Dismiss Notice
Join Physics Forums Today!
The friendliest, high quality science and math community on the planet! Everyone who loves science is here!

Homework Help: Newton's First Law and objects in motion

  1. Nov 22, 2006 #1
    Im wondering what situations involving objects in motion , you could take advantage of Newton's first law of motion?

    I have one situtaion but im not sure of another one that could be considered taking advantage of Newton's law...
  2. jcsd
  3. Nov 22, 2006 #2


    User Avatar
    Science Advisor
    Homework Helper
    Gold Member

    What does Newton's 1st Law say about objects in motion? What situation did you come up with?
  4. Nov 22, 2006 #3
    Well off the top of my head Newton's first law of motion is
    " An Object in a constant state of motion, will remain in a constant state of motion unless acted upon by an external net force"

    I can easily think of example just not one that would be considered taking advantage of it...my example was cutting a log with an axe. You first hit the log lightly so it is stuck on the blade of the axe then you swing it down and when you hit a hard surface (A stump) the wood stops but the axe keeps moving through the log cutting it in half....
  5. Nov 22, 2006 #4


    User Avatar
    Science Advisor
    Homework Helper
    Gold Member

    You're taking advantage of his 2nd law in your example, not his first. You are overcomplicating the 1st law, which you stated pretty well, which I have modified slightly in red above. Supposing a car is traveling on a level road at a steady speed of 60mph. It will forever stay at that speed in a straight line unless an unbalanced force acts on it. So when its moving steadily at a constant speed of 60mph, there must be no net force acting on it, that is, with your foot on the pedal, the driving force between the tires and the road is exactly counterbalanced by friction and air drag resistance forces. Now suppose you start up a hill without applying any more pressure to the pedal. Now there is an unbalanced force acting...gravity.. which will slow you down unless you give the car more gas by depressing the pedal further. If you do this, the car will then increase its speed again and will remain at constant speed as long as the now stronger driving force is exactly counterbalnced by the friction, air drag, and gravity forces. Now, supposing the car starts going downhill. Here's where you take advantage of Newton 1. Because gravity is acting downhill in your favor, the unbalanced gravity force will increase your speed, so now you can take your foot off the pedal and save on fuel by letting the gravity force, exactly counteracted by friction and air drag, keep you moving at constant speed, and further, you won't get a ticket for speeding!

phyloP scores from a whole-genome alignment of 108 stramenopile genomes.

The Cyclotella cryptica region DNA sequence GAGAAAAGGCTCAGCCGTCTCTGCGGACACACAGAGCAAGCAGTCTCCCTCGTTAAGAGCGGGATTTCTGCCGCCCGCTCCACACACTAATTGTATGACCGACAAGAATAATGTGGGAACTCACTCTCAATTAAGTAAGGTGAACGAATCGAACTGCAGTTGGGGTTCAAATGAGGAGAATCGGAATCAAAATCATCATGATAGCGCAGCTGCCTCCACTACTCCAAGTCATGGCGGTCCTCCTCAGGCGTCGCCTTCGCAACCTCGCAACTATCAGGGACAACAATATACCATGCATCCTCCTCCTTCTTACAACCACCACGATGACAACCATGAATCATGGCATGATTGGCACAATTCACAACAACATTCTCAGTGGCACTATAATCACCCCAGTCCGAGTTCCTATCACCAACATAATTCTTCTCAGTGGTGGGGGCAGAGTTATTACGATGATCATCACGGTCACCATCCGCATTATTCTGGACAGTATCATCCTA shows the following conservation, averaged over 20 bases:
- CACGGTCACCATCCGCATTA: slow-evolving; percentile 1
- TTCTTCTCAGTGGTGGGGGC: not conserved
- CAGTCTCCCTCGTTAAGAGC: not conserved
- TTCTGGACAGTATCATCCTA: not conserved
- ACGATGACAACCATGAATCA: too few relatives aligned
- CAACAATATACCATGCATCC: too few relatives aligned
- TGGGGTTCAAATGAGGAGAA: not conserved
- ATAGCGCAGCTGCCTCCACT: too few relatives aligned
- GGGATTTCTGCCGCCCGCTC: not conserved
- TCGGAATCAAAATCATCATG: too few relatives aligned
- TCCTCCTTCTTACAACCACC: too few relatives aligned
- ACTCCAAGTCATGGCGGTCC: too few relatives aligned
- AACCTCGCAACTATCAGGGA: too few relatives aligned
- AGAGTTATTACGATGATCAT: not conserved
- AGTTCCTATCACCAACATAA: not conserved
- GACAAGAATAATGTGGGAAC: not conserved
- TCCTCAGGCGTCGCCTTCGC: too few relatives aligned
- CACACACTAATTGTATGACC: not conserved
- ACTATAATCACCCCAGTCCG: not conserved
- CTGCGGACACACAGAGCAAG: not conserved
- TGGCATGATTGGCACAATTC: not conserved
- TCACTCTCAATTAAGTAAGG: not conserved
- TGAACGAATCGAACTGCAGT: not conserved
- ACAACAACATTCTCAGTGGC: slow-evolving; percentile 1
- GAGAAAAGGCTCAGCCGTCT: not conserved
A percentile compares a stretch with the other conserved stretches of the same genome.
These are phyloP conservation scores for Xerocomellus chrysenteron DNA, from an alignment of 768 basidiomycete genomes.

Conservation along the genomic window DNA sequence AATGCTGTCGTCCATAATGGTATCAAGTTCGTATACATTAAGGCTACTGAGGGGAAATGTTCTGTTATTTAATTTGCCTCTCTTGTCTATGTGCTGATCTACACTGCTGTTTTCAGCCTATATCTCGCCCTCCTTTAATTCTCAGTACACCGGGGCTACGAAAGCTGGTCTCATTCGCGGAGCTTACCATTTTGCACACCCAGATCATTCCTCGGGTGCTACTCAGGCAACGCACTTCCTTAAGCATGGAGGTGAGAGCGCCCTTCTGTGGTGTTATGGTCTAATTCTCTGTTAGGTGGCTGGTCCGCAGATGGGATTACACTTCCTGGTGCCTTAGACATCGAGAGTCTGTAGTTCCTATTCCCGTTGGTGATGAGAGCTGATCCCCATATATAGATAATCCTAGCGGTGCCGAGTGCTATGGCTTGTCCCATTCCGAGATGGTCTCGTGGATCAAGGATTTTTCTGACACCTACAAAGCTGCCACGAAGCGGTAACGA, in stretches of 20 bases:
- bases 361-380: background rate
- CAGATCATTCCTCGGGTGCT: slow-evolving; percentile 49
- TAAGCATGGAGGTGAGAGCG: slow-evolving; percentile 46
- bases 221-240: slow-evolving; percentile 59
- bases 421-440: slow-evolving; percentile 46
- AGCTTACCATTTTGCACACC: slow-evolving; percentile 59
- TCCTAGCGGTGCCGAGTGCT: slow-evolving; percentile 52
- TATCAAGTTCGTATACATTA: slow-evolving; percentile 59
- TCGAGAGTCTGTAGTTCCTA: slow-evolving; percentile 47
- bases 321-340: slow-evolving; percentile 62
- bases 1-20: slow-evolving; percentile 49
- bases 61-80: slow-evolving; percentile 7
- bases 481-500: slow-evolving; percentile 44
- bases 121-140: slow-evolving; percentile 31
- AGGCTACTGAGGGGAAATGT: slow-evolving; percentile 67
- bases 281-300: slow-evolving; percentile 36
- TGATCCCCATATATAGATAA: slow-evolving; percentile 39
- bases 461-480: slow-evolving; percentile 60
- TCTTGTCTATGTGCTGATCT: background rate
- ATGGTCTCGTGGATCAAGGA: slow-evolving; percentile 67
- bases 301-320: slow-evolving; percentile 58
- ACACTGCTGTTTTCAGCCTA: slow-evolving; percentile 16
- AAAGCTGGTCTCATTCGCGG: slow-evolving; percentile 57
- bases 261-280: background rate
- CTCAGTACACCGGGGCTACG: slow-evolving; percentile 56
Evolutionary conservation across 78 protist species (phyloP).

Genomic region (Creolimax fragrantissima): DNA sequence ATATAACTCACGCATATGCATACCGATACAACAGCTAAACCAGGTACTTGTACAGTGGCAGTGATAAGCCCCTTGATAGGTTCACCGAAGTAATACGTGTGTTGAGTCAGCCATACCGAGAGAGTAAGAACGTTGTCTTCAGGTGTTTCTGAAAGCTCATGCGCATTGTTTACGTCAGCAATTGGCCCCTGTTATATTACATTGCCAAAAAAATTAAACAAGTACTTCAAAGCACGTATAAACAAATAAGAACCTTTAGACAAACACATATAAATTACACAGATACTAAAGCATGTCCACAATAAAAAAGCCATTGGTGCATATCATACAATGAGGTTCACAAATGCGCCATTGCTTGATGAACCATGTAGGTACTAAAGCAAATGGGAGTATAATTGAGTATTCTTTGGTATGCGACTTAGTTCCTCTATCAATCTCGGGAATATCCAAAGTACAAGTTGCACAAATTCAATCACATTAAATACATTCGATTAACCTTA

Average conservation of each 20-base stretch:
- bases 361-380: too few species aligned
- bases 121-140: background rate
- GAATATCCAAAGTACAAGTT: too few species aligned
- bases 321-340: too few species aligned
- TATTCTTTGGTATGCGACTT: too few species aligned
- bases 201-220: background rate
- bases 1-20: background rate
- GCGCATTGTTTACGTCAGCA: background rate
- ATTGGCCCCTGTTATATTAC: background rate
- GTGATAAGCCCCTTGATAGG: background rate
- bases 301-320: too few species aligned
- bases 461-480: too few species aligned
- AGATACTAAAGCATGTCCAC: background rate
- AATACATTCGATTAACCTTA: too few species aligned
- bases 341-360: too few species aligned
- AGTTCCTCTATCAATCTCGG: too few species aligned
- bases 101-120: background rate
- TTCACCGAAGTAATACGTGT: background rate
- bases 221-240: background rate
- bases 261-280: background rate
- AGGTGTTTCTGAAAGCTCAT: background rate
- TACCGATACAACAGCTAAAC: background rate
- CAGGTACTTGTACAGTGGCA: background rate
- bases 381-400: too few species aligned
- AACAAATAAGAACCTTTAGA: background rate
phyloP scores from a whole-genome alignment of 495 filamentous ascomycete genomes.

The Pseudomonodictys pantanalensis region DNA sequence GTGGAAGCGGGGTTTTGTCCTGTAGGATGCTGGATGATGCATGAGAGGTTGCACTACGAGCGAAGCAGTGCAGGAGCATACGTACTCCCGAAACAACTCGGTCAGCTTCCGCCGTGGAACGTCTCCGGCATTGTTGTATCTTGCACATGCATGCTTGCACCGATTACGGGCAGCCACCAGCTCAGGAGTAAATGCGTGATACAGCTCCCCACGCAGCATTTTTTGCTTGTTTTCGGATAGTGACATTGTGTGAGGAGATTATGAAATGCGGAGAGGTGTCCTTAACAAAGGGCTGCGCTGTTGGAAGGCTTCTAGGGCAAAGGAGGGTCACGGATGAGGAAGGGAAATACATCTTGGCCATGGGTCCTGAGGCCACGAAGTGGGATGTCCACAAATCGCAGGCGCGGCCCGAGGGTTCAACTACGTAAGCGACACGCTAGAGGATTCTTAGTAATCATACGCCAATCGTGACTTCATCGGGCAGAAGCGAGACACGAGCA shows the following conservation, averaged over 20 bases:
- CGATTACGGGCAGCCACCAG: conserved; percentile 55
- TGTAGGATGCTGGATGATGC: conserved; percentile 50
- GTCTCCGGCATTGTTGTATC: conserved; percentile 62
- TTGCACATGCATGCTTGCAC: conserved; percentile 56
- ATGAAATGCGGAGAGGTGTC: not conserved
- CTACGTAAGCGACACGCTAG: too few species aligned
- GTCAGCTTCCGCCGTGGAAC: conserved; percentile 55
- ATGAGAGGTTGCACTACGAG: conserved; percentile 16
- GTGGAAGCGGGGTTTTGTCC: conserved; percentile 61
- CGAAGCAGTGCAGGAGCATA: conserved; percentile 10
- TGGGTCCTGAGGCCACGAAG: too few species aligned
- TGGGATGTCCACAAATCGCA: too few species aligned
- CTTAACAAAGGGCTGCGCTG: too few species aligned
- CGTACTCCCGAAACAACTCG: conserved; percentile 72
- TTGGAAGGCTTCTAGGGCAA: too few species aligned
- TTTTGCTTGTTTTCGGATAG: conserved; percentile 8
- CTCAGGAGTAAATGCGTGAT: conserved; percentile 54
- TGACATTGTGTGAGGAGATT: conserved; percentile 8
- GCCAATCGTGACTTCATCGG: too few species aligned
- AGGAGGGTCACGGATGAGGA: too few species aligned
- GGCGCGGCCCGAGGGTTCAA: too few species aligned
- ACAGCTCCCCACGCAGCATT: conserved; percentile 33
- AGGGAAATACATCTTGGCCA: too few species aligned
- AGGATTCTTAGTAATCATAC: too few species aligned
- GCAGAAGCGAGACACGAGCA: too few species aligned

6. Nov 23, 2006 #5
    Newton's First law implicitly defines what a force is by describing what happens in the absence of forces.

    In the absence of forces and when viewed from an inertial reference frame an object at rest will remain at rest and an object in motion will maintain its motion at a constant velocity (constant speed along a straight line).

    Also, the first law implies the concept of inertial reference frames:

    If an object does not interact with any other objects, it is possible to identify a reference frame in which the object has zero acceleration (thus a constant velocity which may or may not be zero).

    Newton's second law tells us what happens when the net force is zero:

    When viewed from an inertial reference frame, the acceleration of an object is directly proportional to the net force acting on it and inversely proportional to its mass.

    Examining the first and second laws closely, we see there is a slight difference. Although it is correct to say that in the absence of forces an object has a net force of zero, the converse is not true. It is highly possible for an object to have several forces acting on it and the net force be zero. Case in point: an object at rest on the earth's surface. Gravity and the normal force are acting on the object, but the net force is zero.
Share this great discussion with others via Reddit, Google+, Twitter, or Facebook